Knowledge Terrorism’s easy victims: young information civilizations

Mera Granberg Paul
2 min readMar 9, 2021

Part 7— Unpacking Shoshana Zuboff’s very important NYTimes editorial

Let’s be real, if history teaches us anything, it’s that social order is a damn miracle.

Ours is a young information civilization. And by young, I mean extra, especially vulnerable. Human societies and their fragile social orders have always rested on “common sense knowledge.” That is, the knowledge we share with others in order to have normal routines of everyday life. We stop at red lights. And it really works, people don’t die and eventually, we get where we want to go. Stopping at red lights and going on green are agreements we have made as a society. They are examples of the agreements we make every day through our small actions and choices that continually renew and reestablish common sense.

What happens when we stop building a common sense of the world? What happens when we misplace the ability to agree on what is a deviation and what is normal? There be dragons.

We’re living a version of this right now. Check out whatever is going down today on your favorite surveillance-capitalist, social media platform. You’ll see what happens when we stop building sense together. Jan 6th happens when we stop building sense together. Terrible Thanksgiving gatherings happen when we stop building sense together.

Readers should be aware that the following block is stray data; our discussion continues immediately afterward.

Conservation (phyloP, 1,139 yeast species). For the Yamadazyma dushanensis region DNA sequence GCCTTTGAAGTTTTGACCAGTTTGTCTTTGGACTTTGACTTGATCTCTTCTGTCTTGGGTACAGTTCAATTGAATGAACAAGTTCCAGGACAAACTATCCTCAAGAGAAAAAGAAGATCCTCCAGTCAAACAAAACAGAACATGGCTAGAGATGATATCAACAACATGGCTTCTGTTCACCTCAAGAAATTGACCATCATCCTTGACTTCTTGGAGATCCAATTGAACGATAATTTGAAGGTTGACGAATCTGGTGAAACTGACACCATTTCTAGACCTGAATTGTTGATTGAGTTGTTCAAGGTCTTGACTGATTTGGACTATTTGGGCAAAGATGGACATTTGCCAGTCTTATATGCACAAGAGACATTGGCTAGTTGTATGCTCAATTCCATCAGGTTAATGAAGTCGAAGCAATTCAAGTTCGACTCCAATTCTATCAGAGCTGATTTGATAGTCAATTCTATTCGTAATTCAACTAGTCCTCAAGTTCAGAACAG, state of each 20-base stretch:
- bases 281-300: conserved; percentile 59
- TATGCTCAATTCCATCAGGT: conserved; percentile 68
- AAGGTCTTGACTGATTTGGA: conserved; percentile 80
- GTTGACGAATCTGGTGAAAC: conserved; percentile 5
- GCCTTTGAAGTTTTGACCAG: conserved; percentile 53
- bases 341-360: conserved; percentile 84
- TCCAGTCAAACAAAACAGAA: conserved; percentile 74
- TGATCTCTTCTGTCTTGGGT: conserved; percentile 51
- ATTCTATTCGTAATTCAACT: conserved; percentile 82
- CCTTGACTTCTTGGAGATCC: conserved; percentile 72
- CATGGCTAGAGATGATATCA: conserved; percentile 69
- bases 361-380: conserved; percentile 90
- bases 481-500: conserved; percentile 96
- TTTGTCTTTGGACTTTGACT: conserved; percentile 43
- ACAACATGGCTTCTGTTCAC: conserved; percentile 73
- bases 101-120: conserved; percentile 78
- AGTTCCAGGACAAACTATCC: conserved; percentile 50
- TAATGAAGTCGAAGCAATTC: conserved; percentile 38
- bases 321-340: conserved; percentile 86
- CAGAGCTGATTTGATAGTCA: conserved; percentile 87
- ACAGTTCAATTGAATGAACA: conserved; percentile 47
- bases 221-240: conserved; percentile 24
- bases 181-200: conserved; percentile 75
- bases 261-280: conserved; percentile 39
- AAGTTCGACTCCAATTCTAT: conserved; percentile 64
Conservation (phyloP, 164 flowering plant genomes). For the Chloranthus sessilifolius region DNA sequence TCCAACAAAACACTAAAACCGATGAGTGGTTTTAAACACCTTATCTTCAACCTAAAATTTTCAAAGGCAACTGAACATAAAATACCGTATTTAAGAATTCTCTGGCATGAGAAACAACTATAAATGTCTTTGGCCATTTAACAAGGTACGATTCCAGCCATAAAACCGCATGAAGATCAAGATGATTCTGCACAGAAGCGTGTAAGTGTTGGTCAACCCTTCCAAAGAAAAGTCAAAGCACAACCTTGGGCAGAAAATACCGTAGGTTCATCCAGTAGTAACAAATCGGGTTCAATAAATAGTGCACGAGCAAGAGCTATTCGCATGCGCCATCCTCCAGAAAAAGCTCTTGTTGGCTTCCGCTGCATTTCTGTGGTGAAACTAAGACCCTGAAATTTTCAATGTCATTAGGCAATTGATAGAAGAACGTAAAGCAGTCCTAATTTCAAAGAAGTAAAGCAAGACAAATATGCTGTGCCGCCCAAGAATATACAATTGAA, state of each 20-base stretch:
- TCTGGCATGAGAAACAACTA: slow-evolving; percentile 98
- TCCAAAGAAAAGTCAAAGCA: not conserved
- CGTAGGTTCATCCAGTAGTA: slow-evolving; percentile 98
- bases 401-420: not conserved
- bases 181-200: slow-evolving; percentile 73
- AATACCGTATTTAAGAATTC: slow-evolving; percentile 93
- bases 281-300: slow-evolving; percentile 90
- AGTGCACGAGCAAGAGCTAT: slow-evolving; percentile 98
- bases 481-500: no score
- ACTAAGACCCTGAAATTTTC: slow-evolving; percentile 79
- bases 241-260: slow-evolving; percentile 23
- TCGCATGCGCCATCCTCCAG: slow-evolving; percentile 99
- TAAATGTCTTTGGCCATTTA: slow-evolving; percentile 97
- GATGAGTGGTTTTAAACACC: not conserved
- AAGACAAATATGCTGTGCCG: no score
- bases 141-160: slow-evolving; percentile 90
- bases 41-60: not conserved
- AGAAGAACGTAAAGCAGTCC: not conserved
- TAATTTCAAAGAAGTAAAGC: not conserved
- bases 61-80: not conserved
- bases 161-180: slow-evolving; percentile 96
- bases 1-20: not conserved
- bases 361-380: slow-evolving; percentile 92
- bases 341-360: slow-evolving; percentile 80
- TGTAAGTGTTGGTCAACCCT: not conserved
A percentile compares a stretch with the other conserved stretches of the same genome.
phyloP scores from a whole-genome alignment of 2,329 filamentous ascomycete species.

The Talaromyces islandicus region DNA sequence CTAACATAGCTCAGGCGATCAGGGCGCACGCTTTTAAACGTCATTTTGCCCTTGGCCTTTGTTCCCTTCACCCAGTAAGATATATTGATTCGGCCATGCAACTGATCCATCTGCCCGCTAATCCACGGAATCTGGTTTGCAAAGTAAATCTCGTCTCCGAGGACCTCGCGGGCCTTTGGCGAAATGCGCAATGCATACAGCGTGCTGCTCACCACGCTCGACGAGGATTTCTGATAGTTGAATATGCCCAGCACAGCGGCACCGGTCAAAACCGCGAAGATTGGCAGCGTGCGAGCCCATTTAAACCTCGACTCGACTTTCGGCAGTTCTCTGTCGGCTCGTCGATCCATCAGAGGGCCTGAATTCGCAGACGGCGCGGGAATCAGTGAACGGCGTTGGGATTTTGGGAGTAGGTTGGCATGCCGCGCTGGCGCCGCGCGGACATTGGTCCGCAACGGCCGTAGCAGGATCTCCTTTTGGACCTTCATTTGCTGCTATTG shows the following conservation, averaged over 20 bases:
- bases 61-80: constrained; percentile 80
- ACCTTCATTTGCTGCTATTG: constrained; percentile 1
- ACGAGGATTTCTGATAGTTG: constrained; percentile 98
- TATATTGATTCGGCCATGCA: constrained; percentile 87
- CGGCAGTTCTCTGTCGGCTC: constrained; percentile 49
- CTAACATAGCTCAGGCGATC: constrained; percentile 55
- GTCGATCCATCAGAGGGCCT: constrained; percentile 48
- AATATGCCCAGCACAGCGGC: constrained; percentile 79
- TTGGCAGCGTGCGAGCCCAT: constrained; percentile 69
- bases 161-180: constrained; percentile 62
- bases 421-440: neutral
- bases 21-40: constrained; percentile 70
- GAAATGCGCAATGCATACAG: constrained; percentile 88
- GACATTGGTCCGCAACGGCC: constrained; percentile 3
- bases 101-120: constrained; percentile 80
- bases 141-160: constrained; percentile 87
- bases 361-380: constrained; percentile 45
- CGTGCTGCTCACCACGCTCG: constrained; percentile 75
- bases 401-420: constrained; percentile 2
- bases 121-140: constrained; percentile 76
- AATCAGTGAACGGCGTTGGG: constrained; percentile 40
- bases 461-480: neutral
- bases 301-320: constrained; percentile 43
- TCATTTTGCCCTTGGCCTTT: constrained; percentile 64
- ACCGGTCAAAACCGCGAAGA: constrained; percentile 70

We abandoned the public square for (as Zuboff writes), “a private one governed by machine operations and their economic imperatives, incapable of, and uninterested in, distinguishing truth from life, or renewal from destruction.”

Our society is particularly susceptible to the destruction of common sense because we live in a young information civilization. The internet took over our lives and transformed ours structures into an information civilization only two decades ago. That’s not a lot of time. I have kids who have been here for two decades. They’re only sort of adults.

If we’re going to meet the future with our society intact, we will have to interrupt the economics of surveillance capitalism.

Tomorrow, we imagine the future and our third decade as an information society.